Turkey & Syria

Battle for Idlib

Print edition : March 27, 2020

Displaced Syrian children watch a Turkish army convoy near the town of Batabu on the highway linking Idlib to the Syrian Bab al-Hawa border crossing with Turkey on March 2. Photo: AAREF WATAD/AFP

Refugees gather at the buffer zone between the Pazarkule border gate at Edirne, Turkey, and the Kastanies border gate in the Evros region of Greece, as they try to enter Greece, on February 29. Photo: BULENT KILIC/AFP

Turkish President Recep Tayyip Erdogan. Photo: AP

Turkey’s drone offensive on Idlib reignites the battle for the Syrian border province that has emerged as the hub of jehadi fighters and worsens a humanitarian crisis that has displaced more than 900,000 people so far.

On March 1, Turkey launched Operation Spring Shield against the Syrian Arab Army (SAA). During the week before this, Turkish drones entered Syrian air space and wrecked Syria’s air defences and many of its armoured vehicles (including tanks), killed a large number of Syrian troops (Turkey claimed that it had killed three Syrian generals) and shot down two Syrian Air Force jets. Syria shot down a Turkish drone. The rapid onrush of Turkish Armed Forces, which will likely escalate before this report is published, will not be easy for the Syrian government to control militarily. Turkey’s highly armed and motivated forces are no match for the war-weary Syrian Armed Forces. On February 27, a few days before Turkey began its offensive, the SAA struck Turkish troops in the Syrian province of Idlib, killing 36 soldiers.

Turkish President Recep Tayyip Erdogan set a February 29 deadline for the Syrian forces to leave Idlib. He said that the area was a “safe zone” protected by the Turkish Armed Forces. Syria did not withdraw its soldiers, and this drew Turkey deeper into the conflict. Turkey’s March 1 offensive pushed the SAA away from the town of Saraqib, which is an essential path towards Idlib city. Pro-Syrian forces, both the army and its irregular supporters, had made a quick rush along the M4 highway towards Saraqib, hoping to advance rapidly into Idlib and clear the city of the last major armed rebel detachments from the long Syrian war. Lack of a command structure and overextension of the forces weakened the Syrian troops, who were largely sitting ducks when the Turkish drones arrived. They have since regrouped and the battle is going on.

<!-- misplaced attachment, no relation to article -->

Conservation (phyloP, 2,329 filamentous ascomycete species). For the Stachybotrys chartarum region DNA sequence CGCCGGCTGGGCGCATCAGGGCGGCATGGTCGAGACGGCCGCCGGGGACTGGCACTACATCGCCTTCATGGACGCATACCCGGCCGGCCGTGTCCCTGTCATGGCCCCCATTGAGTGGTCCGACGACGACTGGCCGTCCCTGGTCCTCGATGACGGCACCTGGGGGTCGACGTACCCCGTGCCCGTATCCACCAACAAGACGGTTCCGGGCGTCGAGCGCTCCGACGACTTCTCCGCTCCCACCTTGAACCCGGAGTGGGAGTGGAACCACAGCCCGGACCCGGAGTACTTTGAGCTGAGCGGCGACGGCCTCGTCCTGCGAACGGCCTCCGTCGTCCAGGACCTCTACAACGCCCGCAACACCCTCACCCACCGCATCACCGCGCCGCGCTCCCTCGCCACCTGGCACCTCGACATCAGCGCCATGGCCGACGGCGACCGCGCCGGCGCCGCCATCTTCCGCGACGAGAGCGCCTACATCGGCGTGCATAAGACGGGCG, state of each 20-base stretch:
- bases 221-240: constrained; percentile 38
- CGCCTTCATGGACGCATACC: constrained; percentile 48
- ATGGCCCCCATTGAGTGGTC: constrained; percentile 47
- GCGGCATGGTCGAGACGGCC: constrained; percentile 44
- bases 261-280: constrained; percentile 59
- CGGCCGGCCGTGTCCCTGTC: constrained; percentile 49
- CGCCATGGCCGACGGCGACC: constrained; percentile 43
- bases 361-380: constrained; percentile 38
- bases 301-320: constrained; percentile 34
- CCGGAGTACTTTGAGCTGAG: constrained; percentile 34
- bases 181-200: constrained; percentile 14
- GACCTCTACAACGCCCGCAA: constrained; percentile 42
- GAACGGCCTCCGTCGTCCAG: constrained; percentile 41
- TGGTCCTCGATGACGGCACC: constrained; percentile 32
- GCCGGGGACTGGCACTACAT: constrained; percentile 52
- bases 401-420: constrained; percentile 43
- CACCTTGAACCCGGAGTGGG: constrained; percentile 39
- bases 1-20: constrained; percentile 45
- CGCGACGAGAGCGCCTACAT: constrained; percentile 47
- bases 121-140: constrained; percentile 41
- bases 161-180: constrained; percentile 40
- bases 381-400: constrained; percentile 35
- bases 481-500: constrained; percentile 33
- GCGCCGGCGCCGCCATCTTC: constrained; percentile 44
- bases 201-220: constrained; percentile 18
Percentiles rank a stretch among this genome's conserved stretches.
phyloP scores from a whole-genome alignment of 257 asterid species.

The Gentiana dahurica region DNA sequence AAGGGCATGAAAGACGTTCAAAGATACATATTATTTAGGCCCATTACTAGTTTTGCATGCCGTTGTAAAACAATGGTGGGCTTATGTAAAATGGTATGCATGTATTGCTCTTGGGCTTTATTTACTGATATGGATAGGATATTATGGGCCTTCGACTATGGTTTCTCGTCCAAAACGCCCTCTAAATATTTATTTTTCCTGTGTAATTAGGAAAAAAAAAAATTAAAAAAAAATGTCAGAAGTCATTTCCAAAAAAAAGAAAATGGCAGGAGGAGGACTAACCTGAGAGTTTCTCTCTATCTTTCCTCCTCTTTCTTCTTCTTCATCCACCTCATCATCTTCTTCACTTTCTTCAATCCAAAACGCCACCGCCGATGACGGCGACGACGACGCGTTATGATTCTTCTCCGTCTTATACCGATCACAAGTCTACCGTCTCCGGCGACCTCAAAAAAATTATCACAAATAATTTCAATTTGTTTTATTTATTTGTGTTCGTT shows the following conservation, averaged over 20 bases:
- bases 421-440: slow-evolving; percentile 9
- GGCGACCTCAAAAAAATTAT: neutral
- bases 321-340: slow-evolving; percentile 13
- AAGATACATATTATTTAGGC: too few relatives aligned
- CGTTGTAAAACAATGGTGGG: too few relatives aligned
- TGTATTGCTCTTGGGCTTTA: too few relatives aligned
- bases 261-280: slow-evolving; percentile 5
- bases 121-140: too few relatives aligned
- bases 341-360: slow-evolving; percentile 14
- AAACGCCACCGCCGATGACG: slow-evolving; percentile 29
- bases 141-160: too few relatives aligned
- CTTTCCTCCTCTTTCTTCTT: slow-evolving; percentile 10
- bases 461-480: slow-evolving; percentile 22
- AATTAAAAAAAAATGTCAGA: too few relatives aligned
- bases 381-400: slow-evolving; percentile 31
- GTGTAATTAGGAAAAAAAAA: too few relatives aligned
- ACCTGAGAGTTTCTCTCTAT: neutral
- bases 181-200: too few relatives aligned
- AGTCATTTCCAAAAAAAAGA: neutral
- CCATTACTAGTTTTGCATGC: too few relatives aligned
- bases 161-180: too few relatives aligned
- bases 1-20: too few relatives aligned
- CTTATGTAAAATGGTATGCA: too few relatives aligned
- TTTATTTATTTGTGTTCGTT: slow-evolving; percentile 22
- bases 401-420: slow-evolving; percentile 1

On February 13, Turkey’s Defence Minister Hulusi Akar warned that his government would remain the protector of Idlib, the province in northern Syria where the last groups of armed rebel fighters remain. As part of the deal cut with Russia and Syria in Sochi (Russia), Turkey had observation posts inside Syrian territory to maintain the ceasefire. “Force will be used against those disobeying the ceasefire, radicals included,” Akar said. The phrase radicals included is key here.

Al Qaeda in Idlib

The radicals in question are former Al Qaeda fighters who are now grouped under the name Hayat Tahrir al-Sham (HTS), or the Syria Liberation Committee. The HTS was formed in 2017 out of the remaining jehadi groups that had gathered in Idlib in 2015. The main pillar of the HTS is the Al Qaeda branch in Syria, the Jabhat Fateh al-Sham, and before that the Jabhat al-Nusra. One reason why this group keeps changing its name is to try and rebrand itself outside the Al Qaeda orbit. The other groups that joined the Jabhat Fateh al-Sham to create the HTS include the four main omnibus jehadi groups: the Jabhat Ansar al-Din, the Jaysh al-Sunna, the Liwa al-Haq and the Haraka Nour al-Din al-Zenki. These are hardened groups of fighters, many of them coming in and out of each other’s platforms and even fighting each other viciously.